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And Then There Was One: When Removal Clauses Backfire
The well known and complicated litigation involving the sale of the Clippers by The Sterling Family Trust has revolved primarily around one simple clause in a trust agreement. The clause agreed to by Shelly and Donald Sterling, one year ago, states that either one of them could be involuntarily removed as a trustee if he or she showed signs of mental incapacitation. On the face of it, such a clause seems not just logical, but protective as well.
The trust involved in this case, however, is quite large and there are many valuable assets at stake – not least of which is the Clippers basketball team. As a result of Donald Sterling’s racist comments that became very public, the National Basketball Association placed a lifetime ban on Donald Sterling from the sport and voted to seize and auction off the team without the Trust’s consent unless it agreed to sell the team by September 15, 2014. While Sterling rejected the NBA’s ability to do so, and was likely to take the NBA to court if it tired to, his wife was much more inclined to follow the NBA’s instructions.
In May, Shelly ordered two doctors’ evaluations of her husband to determine his mental state. Both doctors concluded that Sterling displayed early signs of Alzheimer’s disease and is currently unable to manage his finances. As a result, Sterling’s wife removed Sterling as trustee of the Family Trust and unilaterally initiated a sale of the Clippers.
For some, this is a rather familiar scenario. Surely, most people are not billionaires fighting over the trust ownership of a basketball team, but many create a powers-of-attorney in favor of relatives and friends that often contain similar clauses to the one used in the Sterling Trust. These often present a difficult challenge for those who are designated to act under a power-of-attorney, especially when it is a family member over whom such power is granted. Deciding how to stop a person susceptible to fraud and possibly incapacitated mentally in order to protect that person and his or her assets can be tricky and may be contested in court. Likewise, it is equally, if not more difficult, for the person over whom the power is exercised to see his or her control of his or her own affairs wane. After all, it is their assets to begin with and they should be able to decide how to manage the assets as long as they are able.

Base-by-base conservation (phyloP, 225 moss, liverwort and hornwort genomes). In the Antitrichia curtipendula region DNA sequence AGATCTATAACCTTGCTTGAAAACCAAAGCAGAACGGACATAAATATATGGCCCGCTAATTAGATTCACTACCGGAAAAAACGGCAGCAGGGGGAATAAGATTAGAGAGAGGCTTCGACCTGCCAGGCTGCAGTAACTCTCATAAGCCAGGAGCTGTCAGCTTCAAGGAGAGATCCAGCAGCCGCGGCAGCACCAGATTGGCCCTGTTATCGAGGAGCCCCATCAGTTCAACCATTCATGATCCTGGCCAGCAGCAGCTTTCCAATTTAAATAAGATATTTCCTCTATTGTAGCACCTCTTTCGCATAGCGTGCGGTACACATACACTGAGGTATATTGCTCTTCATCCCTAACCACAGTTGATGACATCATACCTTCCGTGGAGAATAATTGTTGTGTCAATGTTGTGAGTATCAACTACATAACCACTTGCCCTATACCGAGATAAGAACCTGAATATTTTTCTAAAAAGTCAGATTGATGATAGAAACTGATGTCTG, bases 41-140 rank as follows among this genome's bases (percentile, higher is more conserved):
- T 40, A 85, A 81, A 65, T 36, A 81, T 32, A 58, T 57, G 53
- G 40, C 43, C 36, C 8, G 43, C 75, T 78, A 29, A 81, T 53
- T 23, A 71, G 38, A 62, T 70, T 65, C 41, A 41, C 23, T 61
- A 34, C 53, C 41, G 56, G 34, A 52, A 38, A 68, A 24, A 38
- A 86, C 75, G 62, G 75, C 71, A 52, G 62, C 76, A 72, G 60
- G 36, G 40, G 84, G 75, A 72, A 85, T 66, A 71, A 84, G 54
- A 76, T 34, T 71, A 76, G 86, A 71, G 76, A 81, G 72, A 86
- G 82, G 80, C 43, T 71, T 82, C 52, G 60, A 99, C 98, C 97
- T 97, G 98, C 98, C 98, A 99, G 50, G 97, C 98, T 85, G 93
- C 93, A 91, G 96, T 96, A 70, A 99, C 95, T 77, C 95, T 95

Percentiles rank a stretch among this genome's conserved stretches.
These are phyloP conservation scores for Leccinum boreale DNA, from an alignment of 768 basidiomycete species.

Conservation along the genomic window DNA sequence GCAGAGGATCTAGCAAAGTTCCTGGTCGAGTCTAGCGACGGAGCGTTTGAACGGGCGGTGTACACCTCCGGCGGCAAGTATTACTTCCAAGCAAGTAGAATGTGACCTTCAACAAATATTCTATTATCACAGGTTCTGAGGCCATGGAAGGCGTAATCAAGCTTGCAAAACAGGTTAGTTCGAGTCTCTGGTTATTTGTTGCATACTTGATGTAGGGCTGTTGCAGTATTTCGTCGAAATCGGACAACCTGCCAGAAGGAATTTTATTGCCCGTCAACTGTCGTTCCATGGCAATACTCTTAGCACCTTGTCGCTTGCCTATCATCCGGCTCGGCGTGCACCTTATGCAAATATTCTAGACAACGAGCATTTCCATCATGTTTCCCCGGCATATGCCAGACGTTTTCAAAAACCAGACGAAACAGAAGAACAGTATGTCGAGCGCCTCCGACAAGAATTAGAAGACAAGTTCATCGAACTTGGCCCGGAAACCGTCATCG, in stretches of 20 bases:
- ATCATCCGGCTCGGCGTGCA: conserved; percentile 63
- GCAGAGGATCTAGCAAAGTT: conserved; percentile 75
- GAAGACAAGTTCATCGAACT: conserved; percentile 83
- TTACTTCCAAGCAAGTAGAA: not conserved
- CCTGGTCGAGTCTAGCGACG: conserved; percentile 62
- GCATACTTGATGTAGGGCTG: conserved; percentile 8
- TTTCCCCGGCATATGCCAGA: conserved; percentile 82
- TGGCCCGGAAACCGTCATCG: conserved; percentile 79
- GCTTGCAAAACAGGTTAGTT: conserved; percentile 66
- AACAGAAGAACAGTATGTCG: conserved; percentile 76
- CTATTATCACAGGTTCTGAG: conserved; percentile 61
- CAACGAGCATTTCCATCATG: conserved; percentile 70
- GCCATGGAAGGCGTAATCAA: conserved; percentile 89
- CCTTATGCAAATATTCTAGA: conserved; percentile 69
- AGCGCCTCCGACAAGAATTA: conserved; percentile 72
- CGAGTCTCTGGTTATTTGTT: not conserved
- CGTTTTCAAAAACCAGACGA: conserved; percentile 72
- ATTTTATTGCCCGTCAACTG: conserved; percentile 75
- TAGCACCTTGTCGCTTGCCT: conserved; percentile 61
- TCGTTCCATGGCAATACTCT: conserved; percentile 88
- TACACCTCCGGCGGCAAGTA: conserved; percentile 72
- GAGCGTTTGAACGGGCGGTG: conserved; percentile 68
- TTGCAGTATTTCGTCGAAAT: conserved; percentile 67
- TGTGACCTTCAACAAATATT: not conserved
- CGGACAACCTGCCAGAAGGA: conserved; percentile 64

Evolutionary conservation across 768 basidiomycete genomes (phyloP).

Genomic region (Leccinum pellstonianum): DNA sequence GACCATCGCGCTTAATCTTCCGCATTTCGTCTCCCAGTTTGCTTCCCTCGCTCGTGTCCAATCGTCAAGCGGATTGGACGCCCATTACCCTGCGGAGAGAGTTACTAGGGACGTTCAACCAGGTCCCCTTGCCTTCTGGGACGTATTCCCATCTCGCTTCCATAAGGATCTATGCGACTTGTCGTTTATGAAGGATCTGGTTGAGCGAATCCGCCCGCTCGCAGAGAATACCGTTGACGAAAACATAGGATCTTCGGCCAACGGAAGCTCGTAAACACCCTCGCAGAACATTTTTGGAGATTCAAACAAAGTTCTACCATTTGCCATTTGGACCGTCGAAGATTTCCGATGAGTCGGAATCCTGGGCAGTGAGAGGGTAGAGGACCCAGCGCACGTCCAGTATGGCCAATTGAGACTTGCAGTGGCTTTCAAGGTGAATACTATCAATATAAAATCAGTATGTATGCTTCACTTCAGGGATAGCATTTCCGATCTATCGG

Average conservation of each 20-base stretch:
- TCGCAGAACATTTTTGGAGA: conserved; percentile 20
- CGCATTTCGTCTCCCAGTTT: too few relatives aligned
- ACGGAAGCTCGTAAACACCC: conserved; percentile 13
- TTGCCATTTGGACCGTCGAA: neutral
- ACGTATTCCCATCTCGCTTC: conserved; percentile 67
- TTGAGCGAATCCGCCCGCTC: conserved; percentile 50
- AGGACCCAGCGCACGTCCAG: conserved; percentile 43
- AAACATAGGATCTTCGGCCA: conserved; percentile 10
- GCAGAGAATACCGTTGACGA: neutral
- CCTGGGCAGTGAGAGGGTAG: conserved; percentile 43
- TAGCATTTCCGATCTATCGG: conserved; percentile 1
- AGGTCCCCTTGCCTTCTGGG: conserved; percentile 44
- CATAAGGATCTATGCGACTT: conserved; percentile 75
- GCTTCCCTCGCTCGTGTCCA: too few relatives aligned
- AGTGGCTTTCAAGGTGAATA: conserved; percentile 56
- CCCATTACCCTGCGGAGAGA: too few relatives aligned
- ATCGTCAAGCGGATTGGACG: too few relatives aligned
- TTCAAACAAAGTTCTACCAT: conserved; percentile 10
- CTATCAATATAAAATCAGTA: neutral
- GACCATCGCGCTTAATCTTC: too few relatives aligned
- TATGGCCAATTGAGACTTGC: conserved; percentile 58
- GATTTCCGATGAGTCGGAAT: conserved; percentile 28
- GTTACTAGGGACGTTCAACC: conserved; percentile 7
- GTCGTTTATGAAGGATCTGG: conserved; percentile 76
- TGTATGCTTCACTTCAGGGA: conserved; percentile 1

The benefit of having such provisions and legal protections can be immense; especially in fragile situations where someone’s rapidly declining mental state might lead to unfavorable (sometimes gratuitous) alienations of property. The best way to handle such situations on both sides of the aisle is to make it clear how it is to be determined that a person no longer holds sufficient mental capacity to manage his or her own affairs. Given the complexity of inter-family relations, a good practice is to create your own panel of people you trust to make that decision if need be in the future. While the people on that panel still have a difficult decision to make at least you have designated the persons to participate in that process which may be able to avoid costly and traumatizing litigations.
If you are facing similar difficulties and require legal advice, please contact the Estate Planning Attorneys of Gunderson, Denton and Peterson.
40 N. Central Avenue, Suite 1400-1532
Phoenix, AZ 85004